Diary of a Wildflower Garden - Year One

Martie Young & Barbara Dady
Adams County Master Gardener

Winter - At a mid-winter trial garden committee meeting, it was suggested that we add a bed of wildflowers to the trial garden. The cultivation of wildflowers has become popular and we wanted to learn something of what worked and what didn't. We decided to seed a round bed 40 feet in diameter.

April - The bed was laid out and marked, and we quickly noticed that it looked substantially more formidable on the ground than it sounded in the early discussions. However, we forged ahead and killed the existing grass and prepared to plant a mix of annual and perennial wildflowers suited to this area.

We included:

Annuals Perennials
  • Baby's Breath
  • Catchfly
  • Cornflower
  • Corn Poppy
  • Dwarf Red Plain's Coreopsis
  • Evening Primrose
  • Indian Blanket
  • Plains Coreopsis
  • Rocket Larkspur
  • Scarlet Flax
  • Black-eyed Susan
  • Blanketflower
  • Blue flax
  • Dame's Rocket
  • Foxglove (biennial)
  • Gold Yarrow
  • New England Aster
  • Lupine
  • Purple Coneflower
  • Shasta Daisy
  • Tickseed
  • Wallflower


May - We seeded the bed in mid-May. The seeds were sown directly on the soil, lightly covered with peat moss and watered in. In the two weeks following seeding we had 6.6 inches of rain and were seeing our first seedlings. Unfortunately, the weeds appeared even more quickly and grew faster. After four weeks the bed was completely green.

June - Decisions, decisions! Something had to be done about the weeds, which were fast taking over the bed. The catalog for the wildflowers states in capital letters to have PATIENCE, but at this point we felt we had to address the weed issue. Trying to eliminate weeds without disturbing the wildflower seedlings presented several difficulties. First, due to the size and shape of the bed, it was impossible to reach far beyond the edges without risking stepping on young seedlings and compacting the soil. Second, we could identify some of the weeds and some of the flowers, but we still had many that we could not yet identify. Third, when pulling a weed, there were often wildflower seedlings that came out with it. To our amazement and delight, we did find Corn Poppy, Cornflower and Rocket Larkspur blooming among the weeds.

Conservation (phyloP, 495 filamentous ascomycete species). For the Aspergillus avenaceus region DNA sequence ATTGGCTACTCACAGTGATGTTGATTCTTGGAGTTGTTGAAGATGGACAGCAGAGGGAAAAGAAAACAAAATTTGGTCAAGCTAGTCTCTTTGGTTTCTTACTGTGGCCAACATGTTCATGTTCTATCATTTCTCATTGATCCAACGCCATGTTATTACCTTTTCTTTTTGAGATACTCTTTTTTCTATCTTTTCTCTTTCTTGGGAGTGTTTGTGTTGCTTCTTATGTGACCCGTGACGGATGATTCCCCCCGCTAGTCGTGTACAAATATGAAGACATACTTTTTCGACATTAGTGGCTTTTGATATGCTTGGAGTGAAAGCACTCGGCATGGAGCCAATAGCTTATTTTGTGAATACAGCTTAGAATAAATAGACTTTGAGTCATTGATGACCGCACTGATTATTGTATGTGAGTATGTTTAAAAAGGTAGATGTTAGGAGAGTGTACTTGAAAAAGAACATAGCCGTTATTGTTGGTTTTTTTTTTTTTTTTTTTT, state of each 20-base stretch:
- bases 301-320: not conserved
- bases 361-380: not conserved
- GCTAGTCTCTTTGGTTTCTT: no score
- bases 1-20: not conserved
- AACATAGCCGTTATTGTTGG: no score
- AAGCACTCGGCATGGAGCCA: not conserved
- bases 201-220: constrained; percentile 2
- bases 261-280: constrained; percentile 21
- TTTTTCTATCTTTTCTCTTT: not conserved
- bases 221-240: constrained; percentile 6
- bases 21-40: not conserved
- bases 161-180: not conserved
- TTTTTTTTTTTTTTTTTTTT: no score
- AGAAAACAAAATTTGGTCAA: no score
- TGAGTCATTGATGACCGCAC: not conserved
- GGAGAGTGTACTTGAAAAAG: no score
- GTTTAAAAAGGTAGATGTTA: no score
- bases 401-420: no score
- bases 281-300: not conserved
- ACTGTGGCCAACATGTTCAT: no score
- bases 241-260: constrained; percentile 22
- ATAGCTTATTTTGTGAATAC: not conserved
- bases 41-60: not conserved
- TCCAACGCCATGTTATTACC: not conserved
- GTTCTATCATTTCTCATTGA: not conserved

July & August - We continued to pull as many weeds as we could, trying to do minimal damage. We tried different approaches in our attempt to come up with a good formula. We tried staying in one spot and pulling every weed within reach. We tried identifying particularly large and troublesome weeds such as Lambsquarter and Ragweed and attacking them. We left the Purselane alone as it is low growing and provides some cover for young seedlings. We left 1/8 of the bed unweeded as a control for comparison.

The perennials blooming at this point were Blanket flower, Black Eyed Susans, Tickseed, Wallflower, and Dame's Rocket. All of the annuals had bloomed with the exception of Baby's Breath & Blue Flax. The most determined of the weeds were ragweed, purslane, lambsquarter and assorted grasses.

September & October - Black Eyed Susans, Blanket Flower and Evening Primrose dominated the bed at this point. We were delighted to see a mass of yellow and orange, perfect for fall, as well as a touch of blue from Cornflowers. We did pull the weeds from the control section as they were going to seed and we didn't want to add to next year's weed challenge. We also pulled Evening Primrose which is called a wildflower in our mix, but a weed in Weeds of the Northeast. It was too aggressive and we didn't want it to crowd out flowers we felt were more desireable.

As this is written in late October our job is not quite finished for the year. The rule of thumb is that when dead, brown foliage offsets floral color display, the area can be trimmed. We will mow the area to a height of 4-6 inches. Possibly two cuttings will be needed to thoroughly break up the resulting stem and leaf litter. Annual mowing aids in seed dispersal, reduces competition of unwanted weeds and grasses and allows sufficient sunlight to penetrate to the lower growing plants and seedlings. We have had approximately five inches of rain Oct. 1-9 giving us a total of 22.5 inches for the summer. This will be good for the plants going into winter.

Now we will only have to evaluate our results and plan for next year. Overall, we are pleased with the results at this point. From late June until Oct. 20th when we had frost there were many flowers blooming. We did have some bare spots, and are planning to add some individual seeds in the spring. Weeding remains the biggest question. Next year we may not weed quite as early giving seeds that are slow to germinate a better chance to germinate and get established. In conclusion, growing wildflowers can be a satisfying project, but we can't suggest going into it thinking that you can just sow the seeds and sit back and enjoy. Stay tuned for year two.

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